How To Come Up With A Business Idea That Will Change Your Life

The web is plenty of articles and resources on how to start a business and how to make money. However, there is an issue. Those resources give you plenty of advice and give you many options.

But a few help you start a business you’d be for the long term. Indeed, building up a business from scratch isn’t a simple task. Quite the opposite, It is a rollercoaster, which if you’re lucky it will take five to ten years to take off.

Thus it is critical that you not only start a business with great potential. But that you’ll also love what you’ll be working on and the problem you will try to solve. Therefore, finding a successful business idea means three primary things. It starts with solving a problem but then figuring out whether:

  • That is something you like
  • Something that you’re good at
  • And that you can be paid to do

For that matter, the Bud Caddell’s diagram helps us in finding the sweet spot between these three key elements. If you do find yourself within that sweet spot, you can say you’re going after the right business idea and that you’re ready to become an entrepreneur

Start with the problem in mind

As highlighted in the interview I had with Ash Maurya, author of Running Lean and Scaling Lean, and creator for the Lean Startup Canvas:

One of the biases that that many entrepreneurs fall run into is this premature love of the solution. Like the first principles in science, you almost have to deconstruct an idea. We have to start with the basics. In this case, when we look at our business, we have to break it down into customers and problems.

He calls this problem/solution fit.


Create your lean canvas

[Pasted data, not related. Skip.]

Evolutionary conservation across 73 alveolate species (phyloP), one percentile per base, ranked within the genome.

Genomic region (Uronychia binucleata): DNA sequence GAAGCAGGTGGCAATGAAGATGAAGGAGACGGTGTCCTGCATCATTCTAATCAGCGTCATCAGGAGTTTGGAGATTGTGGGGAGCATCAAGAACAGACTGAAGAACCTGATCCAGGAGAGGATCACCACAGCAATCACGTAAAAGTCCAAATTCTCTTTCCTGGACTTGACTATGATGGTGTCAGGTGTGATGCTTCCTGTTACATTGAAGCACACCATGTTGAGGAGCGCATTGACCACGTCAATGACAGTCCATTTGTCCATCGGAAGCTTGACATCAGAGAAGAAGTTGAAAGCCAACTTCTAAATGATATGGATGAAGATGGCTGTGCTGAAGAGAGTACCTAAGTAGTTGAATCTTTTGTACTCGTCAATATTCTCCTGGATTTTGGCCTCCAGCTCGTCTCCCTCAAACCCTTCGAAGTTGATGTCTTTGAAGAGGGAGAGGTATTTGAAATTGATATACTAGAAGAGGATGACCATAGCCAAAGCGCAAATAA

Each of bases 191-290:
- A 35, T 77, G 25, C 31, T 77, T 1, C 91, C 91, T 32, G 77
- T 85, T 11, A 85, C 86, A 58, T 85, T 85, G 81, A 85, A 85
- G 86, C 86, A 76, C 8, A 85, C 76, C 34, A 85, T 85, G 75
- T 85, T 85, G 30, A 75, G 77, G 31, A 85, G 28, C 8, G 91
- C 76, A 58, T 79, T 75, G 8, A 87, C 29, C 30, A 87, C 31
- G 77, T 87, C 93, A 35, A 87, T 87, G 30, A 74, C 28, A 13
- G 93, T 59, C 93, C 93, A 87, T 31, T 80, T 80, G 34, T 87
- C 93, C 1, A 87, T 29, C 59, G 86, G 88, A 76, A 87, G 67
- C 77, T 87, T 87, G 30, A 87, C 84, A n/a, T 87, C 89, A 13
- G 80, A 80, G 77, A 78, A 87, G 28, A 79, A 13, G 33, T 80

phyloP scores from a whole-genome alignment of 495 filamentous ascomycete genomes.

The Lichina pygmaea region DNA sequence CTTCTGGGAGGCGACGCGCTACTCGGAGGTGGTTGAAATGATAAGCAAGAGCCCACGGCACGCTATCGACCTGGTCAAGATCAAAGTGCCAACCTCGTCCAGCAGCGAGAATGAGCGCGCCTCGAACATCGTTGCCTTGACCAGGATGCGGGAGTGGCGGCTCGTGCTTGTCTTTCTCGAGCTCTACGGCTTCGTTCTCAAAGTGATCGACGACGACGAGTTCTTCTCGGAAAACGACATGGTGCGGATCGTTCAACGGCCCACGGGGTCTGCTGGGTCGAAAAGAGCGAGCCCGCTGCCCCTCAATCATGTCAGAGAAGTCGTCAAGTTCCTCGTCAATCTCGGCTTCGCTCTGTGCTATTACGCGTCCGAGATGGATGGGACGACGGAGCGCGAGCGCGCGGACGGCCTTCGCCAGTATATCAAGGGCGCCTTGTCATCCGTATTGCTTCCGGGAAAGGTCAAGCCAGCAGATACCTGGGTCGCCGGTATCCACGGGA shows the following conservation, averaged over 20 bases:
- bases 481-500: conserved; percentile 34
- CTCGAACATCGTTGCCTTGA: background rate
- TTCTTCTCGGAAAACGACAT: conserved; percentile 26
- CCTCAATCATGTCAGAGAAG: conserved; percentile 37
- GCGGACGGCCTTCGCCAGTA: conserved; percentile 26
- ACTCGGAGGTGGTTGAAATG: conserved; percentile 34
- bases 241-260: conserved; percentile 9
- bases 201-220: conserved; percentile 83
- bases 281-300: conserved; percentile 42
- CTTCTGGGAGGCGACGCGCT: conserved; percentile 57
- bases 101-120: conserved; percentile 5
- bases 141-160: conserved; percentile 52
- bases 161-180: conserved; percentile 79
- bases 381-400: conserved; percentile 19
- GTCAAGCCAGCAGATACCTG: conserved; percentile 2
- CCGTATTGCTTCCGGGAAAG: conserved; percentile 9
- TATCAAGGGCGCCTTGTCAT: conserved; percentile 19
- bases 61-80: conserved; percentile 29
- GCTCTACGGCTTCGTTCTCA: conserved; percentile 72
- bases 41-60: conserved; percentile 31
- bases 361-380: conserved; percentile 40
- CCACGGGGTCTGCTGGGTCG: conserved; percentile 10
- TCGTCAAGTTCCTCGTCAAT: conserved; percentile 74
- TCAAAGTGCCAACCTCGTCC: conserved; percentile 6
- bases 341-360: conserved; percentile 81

To help entrepreneurs clarify their minds on one page, you can use Ash Maurya, Lean Startup Canvas.

While this is an incredible tool, it focuses on how to get there.

Before you start using this incredible tool, you need to answer three primary questions.

Is this a problem I want to solve?

For most entrepreneurs, business is not a matter of choice, but rather an opportunity. However, in today’s world, where barriers to entry have become very low (digital businesses can be created relatively quickly and with meager investment), the competition is fierce.

Thus, endurance has become a critical element. And to make it through your business you need to love the problem enough to keep going for at least five to ten years.

Am I good at it?

As competition is fierce, it is critical that the solution you offer bring value to the table. For instance, when Brin and Page launched Google (initially called BackRub), it was argued that it was 10X better than any other search engine out there.

However, the Brin and Page not only fell in love with the problem of indexing and ranking a whole web (which at the time was way smaller than it is today) but they were pretty good at it (organization" id="urn:enhancement-2d6378c7-8d1d-5108-981b-7ec2e1c42073">Google was born as result of their thesis as P.h.Ds).

Can I be paid for that?

No business model can be called viable if it lacks the monetization strategy or the profit formula. That’s because usually a business model to work in the long run has to be scalable and repeatable.

As we’ve seen to make a digital business take off so that you reach the so-called ramen profitability, it might take a few years. And if you don’t like or love the company you’re after it is very hard that the business itself will be successful. That’s because you’ll hardly have the willingness to put through the hard times.

Serial entrepreneur and venture capitalist Paul Graham popularized the term “Ramen Profitability.” As he pointed out, “Ramen profitable means, a startup makes just enough to pay the founders’ living expenses.”

Key takeaway

Starting a digital business, today has become fairly quickly. However, starting and growing a successful business is as hard as ever. That’s because, with the advent of the web, the barriers to entry have been lowered and pretty much anyone can test its entrepreneurial skills.

However, this also generates the confusion that you can build a business very quickly. However, to build a successful business from scratch, it might well take five to ten years of struggle. Therefore to understand if you are up to this struggle, you need to answer three basic questions:

  • Is this something I like (love)?
  • Am I good at it?
  • Can I get paid for it?

If you’re able to find the sweet spot, you’re ready to start!

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